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Women in Iran Burn Headscarves in Anti-hijab Protests

Women in Iran burn headscarves
Women in Iran Burn Headscarves in Anti-hijab Protests Credit: World Opinions / Twitter

The escalating anti-hijab protests in Iran emanating from the death of a young woman upon detention by morality police have witnessed women in the lead as they resort to burning headscarves.

Since the death of Mahsa Amini in hospital on Friday after spending three days in a coma, demonstrations have raged on for five successive nights in several towns and cities.

Large crowds were seen cheering as women set their hijabs alight in defiant acts of protest North of Tehran in Sari.

Iran Morality Police Held Responsible for Death of Young Woman

The 22-year-old Mahsa Amini was arrested in the capital last week on Friday by Iran’s morality police. She was accused of breaking hijab laws requiring women to cover their hair, arms, and legs with loose clothing.

Ms. Amini apparently fell into a coma shortly after collapsing at a detention center. According to reports, police beat her on the head with a baton and banged her head against one of their vehicles upon arrest.

However, police have denied she was mistreated and said she suffered “sudden heart failure.” The family of Ms. Amini insists she was fit and in good health.

In the Kurdistan Province in Western Iran, which is where Ms. Amini is from, three people were killed on Monday as security forces opened fire on protesters.

State media reported that an aide to Iran’s Supreme Leader Ayatollah Ali Khamenei paid a visit to Ms. Amini’s family on Monday and told them that “all institutions will take action to defend the rights that were violated.”

Jalal Rashidi Koochi, a senior Member of Parliament in Iran, publicly criticized morality police, saying the force was a “mistake” as it had only produced “loss and damage” for Iran.

Iran laws triggering anti-hijab protests

Formally known as “Gasht-e Ershad” (Guidance Patrols), Iran’s morality police, among other things, are tasked with ensuring women conform to authorities’ interpretation of “proper” clothing.

Following the 1979 Islamic Revolution, authorities in Iran imposed a mandatory dress code requiring all women to wear a headscarf and loose-fitting clothing to disguise their figures in public.

Police officers have the power to stop women and assess whether too much hair is visible, trousers and overcoats are too short or tight, or too much make-up has been applied.

Consequences for violating such rules include a fine, a prison sentence, or flogging. In 2014, Iranian women began sharing photos and videos of themselves publicly flouting the hijab laws as part of an online protest campaign called “My Stealthy Freedom.”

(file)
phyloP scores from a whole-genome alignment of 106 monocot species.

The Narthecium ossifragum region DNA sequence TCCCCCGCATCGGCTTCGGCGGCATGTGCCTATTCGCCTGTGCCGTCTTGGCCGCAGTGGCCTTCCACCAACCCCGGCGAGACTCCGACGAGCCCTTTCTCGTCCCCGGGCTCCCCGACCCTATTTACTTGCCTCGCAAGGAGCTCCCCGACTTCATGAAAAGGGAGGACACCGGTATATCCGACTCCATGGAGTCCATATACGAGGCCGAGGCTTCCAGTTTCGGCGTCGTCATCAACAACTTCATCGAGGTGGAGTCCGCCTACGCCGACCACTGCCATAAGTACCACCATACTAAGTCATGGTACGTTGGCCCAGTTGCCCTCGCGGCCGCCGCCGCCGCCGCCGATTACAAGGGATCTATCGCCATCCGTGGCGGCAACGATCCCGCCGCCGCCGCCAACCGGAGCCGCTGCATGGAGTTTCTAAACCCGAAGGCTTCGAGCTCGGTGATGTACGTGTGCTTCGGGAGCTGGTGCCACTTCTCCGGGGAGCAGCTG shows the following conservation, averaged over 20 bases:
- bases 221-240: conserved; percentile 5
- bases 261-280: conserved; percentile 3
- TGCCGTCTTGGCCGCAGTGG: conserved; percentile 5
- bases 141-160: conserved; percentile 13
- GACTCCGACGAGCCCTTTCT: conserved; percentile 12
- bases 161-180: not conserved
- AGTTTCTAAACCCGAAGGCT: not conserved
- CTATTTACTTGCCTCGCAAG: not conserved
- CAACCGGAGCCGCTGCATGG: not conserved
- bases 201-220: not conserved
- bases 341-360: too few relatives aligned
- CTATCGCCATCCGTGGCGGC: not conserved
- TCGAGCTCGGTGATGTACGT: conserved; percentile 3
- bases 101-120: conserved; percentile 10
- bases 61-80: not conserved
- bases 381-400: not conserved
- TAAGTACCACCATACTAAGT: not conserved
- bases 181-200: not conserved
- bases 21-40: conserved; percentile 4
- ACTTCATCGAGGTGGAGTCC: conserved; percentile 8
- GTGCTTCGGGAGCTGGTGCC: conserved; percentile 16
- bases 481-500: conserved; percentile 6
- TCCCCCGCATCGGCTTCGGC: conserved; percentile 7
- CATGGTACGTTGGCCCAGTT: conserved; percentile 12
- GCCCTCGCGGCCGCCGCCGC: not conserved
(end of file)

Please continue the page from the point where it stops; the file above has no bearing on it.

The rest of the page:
The campaign has since inspired other movements, including “White Wednesdays” and “Girls of Revolution Street.”

Reports of police brutality in protests

A spokesperson of a Norway-based organization, Hengaw, which monitors human rights in predominantly Kurdish areas, said thirty-eight people were injured on Saturday and Sunday when riot police fired live ammunition, rubber bullets, and tear gas at protesters in Saqez and Sanandaj, the capital of Iran’s Kurdistan province.

It was further reported that three male protesters were shot and killed in clashes with security forces on Monday—one in Saqez and two others in the towns of Divandarreh and Dehgolan—as the unrest escalated.

Videos posted online showed women removing their headscarves in Tehran and shouting “death to the dictator,” referring to the Supreme Leader with others shouting “justice, liberty, no to mandatory hijab.”

Protesters in the northern province of Gilan were also involved in clashes with police.

A woman who took part in a protest on Monday night in the northern city of Rasht shared photographs and pointed to bruises she suffered from beatings by riot police with batons and hoses.

She said, “[The police] kept firing tear gas. Our eyes were burning, we were running away, [but] they cornered me and beat me. They were calling me a prostitute and saying I was out [on] the street to sell myself.”

Another protester in the central city of Isfahan said, “While we were waving our headscarves in the sky, I felt so emotional to be surrounded and protected by other men. It feels great to see this unity. I hope the world supports us.”

However, Tehran Governor Mohsen Mansouri tweeted on Tuesday that the protests were “fully organized with the agenda of creating unrest.”

Iran state TV alleged that Ms. Amini’s death was being used as an “excuse” by Kurdish separatists and critics of the establishment.

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